So your thinking “great, how do you stop that”!  Well perhaps we should start with ourselves.   Stop buying crap you don’t need, a company can’t make a profit if you don’t buy it.  Start buying what you need at more local small business where possible.  Start with your local farmer’s market if nothing else.  Capitalism excels at sucking money out of a local economy and shifting elsewhere.

Then it’s perhaps time we looked at our investments beyond their profit numbers.  Do you really agree with ripping up an area the size of Florida just to get some oil or their sub contractor makes a product overseas with working conditions that you wouldn’t subject any animal to?  I know I’m guilty of this.  I try to be somewhat environmentally friendly in my life, but so far I’ve turned a blind eye to my investments in any ethical sense.  Why?  I think on some level I know it will be hard to find something that makes some money and that has some sense about having some ethics.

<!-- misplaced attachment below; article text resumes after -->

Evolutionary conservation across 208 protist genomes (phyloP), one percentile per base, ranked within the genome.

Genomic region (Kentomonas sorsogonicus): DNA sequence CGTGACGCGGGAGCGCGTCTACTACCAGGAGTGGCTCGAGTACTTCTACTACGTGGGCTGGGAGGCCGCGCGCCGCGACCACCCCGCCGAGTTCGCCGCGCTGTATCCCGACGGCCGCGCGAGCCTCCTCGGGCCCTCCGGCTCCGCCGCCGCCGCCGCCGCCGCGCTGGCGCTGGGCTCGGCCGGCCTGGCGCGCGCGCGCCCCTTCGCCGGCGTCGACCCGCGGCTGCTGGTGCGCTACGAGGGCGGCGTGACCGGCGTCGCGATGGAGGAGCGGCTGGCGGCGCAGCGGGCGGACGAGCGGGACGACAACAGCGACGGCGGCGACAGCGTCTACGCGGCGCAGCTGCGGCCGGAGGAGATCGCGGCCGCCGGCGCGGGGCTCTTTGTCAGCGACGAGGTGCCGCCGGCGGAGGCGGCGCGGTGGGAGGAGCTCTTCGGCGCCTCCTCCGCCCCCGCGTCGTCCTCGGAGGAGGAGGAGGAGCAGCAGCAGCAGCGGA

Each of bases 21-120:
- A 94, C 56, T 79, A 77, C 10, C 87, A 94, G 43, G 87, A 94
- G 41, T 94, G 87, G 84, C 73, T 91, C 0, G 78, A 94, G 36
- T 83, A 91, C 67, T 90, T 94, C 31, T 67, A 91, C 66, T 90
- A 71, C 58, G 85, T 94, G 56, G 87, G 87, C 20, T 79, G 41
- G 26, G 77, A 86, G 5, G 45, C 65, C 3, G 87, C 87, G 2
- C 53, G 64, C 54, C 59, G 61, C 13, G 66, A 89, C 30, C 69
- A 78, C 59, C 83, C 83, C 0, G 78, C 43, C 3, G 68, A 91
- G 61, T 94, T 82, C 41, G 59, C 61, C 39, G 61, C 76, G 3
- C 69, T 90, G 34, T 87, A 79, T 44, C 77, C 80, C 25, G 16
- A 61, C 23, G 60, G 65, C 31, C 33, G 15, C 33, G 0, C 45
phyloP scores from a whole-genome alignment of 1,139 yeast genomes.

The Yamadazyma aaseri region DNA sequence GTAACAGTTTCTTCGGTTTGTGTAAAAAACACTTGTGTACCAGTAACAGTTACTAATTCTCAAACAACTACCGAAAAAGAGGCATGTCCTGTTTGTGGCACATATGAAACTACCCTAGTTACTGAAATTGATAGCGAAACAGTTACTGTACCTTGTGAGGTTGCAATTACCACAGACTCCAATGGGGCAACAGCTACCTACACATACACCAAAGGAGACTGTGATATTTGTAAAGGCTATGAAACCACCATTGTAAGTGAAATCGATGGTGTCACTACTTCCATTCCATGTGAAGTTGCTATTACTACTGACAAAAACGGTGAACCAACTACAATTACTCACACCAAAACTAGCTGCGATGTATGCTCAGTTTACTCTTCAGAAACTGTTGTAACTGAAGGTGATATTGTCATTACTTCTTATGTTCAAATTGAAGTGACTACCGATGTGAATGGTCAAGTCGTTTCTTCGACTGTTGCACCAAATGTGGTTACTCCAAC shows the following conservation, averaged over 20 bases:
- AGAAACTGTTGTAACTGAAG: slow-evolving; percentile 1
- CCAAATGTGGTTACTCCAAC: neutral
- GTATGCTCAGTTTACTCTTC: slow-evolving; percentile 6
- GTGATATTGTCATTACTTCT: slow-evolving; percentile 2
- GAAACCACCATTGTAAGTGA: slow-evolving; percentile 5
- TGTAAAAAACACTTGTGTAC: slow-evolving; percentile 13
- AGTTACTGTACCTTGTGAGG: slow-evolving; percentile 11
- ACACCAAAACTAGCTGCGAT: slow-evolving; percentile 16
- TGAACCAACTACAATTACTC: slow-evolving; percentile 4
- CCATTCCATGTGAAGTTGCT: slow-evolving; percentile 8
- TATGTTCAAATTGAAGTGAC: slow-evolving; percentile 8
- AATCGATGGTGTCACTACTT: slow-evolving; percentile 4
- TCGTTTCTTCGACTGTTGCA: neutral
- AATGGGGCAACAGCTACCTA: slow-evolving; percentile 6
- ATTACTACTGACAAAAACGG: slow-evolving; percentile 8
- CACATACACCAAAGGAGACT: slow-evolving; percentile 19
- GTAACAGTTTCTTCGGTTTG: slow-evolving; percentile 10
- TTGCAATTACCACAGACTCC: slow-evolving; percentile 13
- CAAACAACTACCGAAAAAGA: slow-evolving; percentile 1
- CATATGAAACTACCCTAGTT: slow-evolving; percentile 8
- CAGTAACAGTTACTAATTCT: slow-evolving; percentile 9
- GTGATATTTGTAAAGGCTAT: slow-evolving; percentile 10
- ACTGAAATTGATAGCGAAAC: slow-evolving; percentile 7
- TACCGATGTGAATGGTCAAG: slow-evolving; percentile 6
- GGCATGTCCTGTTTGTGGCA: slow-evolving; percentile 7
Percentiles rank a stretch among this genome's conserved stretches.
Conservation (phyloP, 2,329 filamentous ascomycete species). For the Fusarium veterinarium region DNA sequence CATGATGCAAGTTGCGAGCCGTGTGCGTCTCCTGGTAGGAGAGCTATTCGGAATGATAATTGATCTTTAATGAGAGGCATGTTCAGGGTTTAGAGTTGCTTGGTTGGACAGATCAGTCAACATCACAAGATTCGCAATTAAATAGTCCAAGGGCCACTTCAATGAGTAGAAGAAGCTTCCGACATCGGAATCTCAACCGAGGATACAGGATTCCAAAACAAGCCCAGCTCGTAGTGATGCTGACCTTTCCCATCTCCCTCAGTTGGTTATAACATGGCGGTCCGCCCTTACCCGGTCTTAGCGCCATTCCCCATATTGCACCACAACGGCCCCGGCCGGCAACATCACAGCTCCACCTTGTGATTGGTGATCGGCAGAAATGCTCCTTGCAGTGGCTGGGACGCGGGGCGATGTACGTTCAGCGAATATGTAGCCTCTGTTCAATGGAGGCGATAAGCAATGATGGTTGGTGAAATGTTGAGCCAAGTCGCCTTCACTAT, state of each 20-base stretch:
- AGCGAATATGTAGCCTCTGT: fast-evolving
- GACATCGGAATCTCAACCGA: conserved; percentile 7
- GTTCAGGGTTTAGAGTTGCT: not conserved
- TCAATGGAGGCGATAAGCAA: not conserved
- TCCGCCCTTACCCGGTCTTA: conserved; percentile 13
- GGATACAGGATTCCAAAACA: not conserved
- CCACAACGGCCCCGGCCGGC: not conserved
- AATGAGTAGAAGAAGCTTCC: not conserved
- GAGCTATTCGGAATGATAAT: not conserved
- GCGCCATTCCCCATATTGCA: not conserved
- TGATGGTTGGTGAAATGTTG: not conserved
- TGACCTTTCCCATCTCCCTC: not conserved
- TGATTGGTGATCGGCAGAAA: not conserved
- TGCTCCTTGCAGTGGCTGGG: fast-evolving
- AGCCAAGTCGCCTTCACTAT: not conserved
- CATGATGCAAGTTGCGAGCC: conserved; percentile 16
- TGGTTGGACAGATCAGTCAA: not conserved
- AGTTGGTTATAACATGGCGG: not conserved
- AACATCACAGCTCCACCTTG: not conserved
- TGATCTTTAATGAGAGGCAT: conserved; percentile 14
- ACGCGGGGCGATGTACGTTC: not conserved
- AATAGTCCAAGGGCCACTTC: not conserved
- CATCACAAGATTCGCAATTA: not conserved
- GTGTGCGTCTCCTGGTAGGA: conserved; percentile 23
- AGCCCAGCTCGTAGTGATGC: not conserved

I don’t pretend to know the answers.  I’ve just recently come to think that problem with everything may be our economic system itself.  So I’m still digesting the implications of it all to my life, my community, my nation and my world.   Your thoughts as always are welcome, please share.

Comments

8 Responses to “The Working Poor Summary”
  1. Well, yes and no. These are complex issues.